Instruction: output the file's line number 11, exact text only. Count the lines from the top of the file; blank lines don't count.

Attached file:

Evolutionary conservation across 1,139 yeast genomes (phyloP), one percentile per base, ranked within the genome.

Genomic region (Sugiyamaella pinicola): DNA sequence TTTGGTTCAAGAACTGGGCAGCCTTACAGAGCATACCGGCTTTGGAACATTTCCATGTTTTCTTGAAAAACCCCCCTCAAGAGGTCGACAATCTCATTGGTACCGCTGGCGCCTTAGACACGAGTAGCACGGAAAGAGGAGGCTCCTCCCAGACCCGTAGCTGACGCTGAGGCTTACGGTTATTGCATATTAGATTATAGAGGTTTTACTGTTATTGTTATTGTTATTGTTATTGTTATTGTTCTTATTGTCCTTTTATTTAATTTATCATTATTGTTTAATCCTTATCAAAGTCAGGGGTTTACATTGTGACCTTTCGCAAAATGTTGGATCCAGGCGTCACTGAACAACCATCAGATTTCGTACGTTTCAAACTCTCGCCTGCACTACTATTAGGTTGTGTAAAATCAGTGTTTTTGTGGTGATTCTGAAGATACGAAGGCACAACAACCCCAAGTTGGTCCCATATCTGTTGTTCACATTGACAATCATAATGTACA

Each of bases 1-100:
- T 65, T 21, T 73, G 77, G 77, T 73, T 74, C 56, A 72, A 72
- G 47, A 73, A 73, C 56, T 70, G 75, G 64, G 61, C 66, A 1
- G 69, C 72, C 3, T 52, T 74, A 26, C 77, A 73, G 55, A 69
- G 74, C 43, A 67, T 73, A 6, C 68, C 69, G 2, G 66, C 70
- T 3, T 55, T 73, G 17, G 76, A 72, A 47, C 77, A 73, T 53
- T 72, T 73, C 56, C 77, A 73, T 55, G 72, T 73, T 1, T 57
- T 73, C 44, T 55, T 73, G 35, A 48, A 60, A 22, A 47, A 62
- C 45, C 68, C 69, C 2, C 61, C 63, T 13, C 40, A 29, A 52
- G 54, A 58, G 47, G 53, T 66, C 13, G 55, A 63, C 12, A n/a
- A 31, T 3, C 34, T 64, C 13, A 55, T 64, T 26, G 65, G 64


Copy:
- C 45, C 68, C 69, C 2, C 61, C 63, T 13, C 40, A 29, A 52